Capgras syndrome


Also found in: Medical.

Capgras syndrome

[′käp·grəz ‚sin‚drōm]
(psychology)
A delusional misidentification syndrome commonly seen in schizophrenia that causes the individual to replace a familiar person (usually the spouse) with an impostor with the same or similar physical appearance.
Mentioned in ?
References in periodicals archive ?
Neurodegenerative syndromes are neuropsychiatric disorders that very frequently include psychotic symptoms, such as paranoid delusions, delusions of marital infidelity, Capgras syndrome, or folie a deux.
Additionally, literature describes "Capgras syndrome" - experiencing that acquaintances are replaced by similar persons, "Fragola syndrome" - experiencing that acquaintances are disguised as strangers and "reduplicative paramnesia" when patients have the impression of duplicated place or location [28].
Capgras syndrome (CS), late-onset schizophrenia (LOS) and refractory schizophrenia are relatively common conditions in psychiatric practice.
Neurologists and other researchers from Europe and the US discuss Ganser syndrome; Cotard syndrome; Capgras syndrome and other delusional misidentification syndromes; De Clerambault syndrome, Othello syndrome, Folie C deux, and variants; Couvade syndrome; possessions; conversion, factitious disorder, and malingering; Munchausen syndrome; camptocormia; glossolalia and aphasia; violent behavior; culture-specific hyperstartle-plus syndromes; the dancing manias or mass psychogenic illness; and the Alice-in-Wonderland syndrome.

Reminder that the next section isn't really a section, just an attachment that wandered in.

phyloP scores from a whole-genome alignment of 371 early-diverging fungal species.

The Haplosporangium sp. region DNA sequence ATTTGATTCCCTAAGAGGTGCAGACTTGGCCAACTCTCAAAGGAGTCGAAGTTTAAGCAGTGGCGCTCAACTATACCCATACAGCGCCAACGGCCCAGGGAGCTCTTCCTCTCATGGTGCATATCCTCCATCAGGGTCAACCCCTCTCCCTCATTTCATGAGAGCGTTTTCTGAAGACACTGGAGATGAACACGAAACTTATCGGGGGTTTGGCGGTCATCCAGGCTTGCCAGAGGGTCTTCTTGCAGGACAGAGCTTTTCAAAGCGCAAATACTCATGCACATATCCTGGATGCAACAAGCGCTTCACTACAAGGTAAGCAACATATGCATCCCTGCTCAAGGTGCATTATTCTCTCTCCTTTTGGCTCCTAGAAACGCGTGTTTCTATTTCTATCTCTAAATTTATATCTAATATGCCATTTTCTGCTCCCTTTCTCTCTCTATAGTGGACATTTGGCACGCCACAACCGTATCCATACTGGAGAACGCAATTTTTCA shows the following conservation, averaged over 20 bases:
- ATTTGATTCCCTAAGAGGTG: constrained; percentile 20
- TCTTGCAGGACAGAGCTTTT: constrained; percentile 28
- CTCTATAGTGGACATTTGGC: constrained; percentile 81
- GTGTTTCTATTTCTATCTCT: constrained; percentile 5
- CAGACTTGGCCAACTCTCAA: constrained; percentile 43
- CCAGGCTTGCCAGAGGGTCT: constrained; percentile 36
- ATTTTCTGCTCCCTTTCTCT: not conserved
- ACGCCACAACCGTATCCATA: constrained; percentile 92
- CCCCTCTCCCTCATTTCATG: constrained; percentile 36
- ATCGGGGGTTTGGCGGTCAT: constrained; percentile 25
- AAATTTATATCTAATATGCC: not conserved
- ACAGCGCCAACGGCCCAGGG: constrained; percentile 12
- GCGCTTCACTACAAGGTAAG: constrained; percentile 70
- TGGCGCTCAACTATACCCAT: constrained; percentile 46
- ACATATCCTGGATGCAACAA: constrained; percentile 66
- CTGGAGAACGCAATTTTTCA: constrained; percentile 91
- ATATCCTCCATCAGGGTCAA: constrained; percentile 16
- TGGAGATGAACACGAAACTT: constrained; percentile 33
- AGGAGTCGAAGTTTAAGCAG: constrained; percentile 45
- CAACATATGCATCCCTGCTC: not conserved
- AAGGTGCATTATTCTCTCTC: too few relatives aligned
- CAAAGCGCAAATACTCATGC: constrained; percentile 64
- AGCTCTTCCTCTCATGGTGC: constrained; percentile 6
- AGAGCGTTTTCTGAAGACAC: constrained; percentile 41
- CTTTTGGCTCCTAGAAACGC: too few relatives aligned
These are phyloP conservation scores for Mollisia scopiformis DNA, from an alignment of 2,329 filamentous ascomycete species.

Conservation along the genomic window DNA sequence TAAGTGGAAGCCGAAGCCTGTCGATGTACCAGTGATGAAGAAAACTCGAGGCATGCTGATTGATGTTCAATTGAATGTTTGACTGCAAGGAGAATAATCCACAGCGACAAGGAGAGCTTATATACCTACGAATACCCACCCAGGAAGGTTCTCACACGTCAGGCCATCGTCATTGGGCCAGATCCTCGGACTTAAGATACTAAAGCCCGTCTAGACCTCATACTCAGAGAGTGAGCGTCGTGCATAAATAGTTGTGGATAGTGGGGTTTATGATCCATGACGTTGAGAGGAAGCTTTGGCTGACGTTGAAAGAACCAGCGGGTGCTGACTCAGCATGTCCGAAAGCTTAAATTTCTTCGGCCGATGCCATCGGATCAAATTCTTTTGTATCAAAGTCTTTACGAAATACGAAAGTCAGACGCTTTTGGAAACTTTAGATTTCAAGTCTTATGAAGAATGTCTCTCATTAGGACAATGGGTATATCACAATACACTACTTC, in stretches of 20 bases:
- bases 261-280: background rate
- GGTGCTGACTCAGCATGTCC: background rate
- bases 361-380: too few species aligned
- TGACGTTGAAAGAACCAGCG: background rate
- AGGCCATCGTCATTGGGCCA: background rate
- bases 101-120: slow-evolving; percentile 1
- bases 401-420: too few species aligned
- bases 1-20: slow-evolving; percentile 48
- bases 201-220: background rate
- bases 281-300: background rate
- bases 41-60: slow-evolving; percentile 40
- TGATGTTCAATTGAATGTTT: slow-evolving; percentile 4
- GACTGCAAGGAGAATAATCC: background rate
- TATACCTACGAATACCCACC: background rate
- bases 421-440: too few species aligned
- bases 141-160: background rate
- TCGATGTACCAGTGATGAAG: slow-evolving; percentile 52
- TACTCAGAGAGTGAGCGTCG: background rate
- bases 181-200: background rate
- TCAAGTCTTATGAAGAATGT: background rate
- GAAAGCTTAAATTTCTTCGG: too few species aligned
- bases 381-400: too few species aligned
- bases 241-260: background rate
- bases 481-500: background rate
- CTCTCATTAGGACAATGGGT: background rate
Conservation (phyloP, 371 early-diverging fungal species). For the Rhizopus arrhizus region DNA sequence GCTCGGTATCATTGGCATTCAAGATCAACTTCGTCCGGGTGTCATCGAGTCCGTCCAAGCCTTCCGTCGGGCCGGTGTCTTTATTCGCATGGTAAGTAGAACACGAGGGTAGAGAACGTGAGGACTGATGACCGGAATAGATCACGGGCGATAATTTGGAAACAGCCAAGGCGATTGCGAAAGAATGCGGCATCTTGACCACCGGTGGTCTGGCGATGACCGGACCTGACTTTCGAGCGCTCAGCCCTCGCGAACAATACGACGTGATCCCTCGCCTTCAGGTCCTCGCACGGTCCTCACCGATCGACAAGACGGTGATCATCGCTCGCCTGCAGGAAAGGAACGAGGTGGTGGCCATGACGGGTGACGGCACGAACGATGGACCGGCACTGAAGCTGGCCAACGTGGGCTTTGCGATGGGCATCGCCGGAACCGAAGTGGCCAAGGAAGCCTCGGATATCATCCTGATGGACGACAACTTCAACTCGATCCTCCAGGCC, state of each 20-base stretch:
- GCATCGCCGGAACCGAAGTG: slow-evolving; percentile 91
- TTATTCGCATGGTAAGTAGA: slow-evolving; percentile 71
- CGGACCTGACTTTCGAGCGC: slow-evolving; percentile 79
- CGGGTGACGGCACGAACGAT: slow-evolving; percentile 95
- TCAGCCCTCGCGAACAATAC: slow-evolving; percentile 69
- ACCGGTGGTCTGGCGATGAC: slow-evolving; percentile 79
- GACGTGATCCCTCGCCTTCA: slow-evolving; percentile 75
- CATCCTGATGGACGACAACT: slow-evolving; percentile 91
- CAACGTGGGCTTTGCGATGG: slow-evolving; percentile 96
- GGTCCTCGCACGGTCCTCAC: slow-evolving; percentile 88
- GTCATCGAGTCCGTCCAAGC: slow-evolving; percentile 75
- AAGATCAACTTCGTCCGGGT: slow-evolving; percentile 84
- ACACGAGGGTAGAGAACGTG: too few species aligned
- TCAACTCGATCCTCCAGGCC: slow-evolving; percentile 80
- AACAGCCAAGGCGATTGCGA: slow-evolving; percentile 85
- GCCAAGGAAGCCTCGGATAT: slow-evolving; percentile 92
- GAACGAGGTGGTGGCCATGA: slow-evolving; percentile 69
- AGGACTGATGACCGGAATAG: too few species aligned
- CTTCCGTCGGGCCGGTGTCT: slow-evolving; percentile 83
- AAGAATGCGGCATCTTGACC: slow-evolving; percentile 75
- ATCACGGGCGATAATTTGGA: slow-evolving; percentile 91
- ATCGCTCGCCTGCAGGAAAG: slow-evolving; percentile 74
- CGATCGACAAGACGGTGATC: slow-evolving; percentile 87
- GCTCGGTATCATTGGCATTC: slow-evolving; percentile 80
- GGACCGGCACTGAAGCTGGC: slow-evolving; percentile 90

Capgras syndrome is a delusional disorder characterized by The belief that a familiar person has been replaced by a visually similar imposter or replica.
Knott's pots with Capgras syndrome are only two of the chapter's many delights.
Benson, "Capgras Syndrome: A Reduplicative Phenomenon", en: Neurology, v.
Besides that, associations of CS with other syndromes are described, such as catatonic syndrome [18], malignant neuroleptic syndrome [19], lycanthropy [20], hydrophobia [21], and capgras syndrome [22, 23].
Following a head injury after he crashes his truck, protagonist Mark Schluter, a 27-year-old meatpacker, develops Capgras Syndrome, a condition characterized primarily by the conviction that others--including his older sister Karin, who leaves her consumer-relations job at a computer company to come home to care for him--are imposters.
He is diagnosed with Capgras syndrome, a rare disorder characterized by the belief that loved ones are doubles, robots, or other imposters.
Casebook Capgras syndrome Capgras Syndrome is like waking up in horror film Invasion Of The Bodysnatchers.
Other examples include Jonathan Lethem's Motherless Brooklyn (1999), in which the protagonist has Tourette's syndrome; Mark Haddon's Curious Incident of the Dog in the Night-Time (2003), narrated by an autistic teenager; and Rivka Galchen's Atmospheric Disturbances (2008), about a man who suffers from Capgras syndrome and stops recognizing his wife.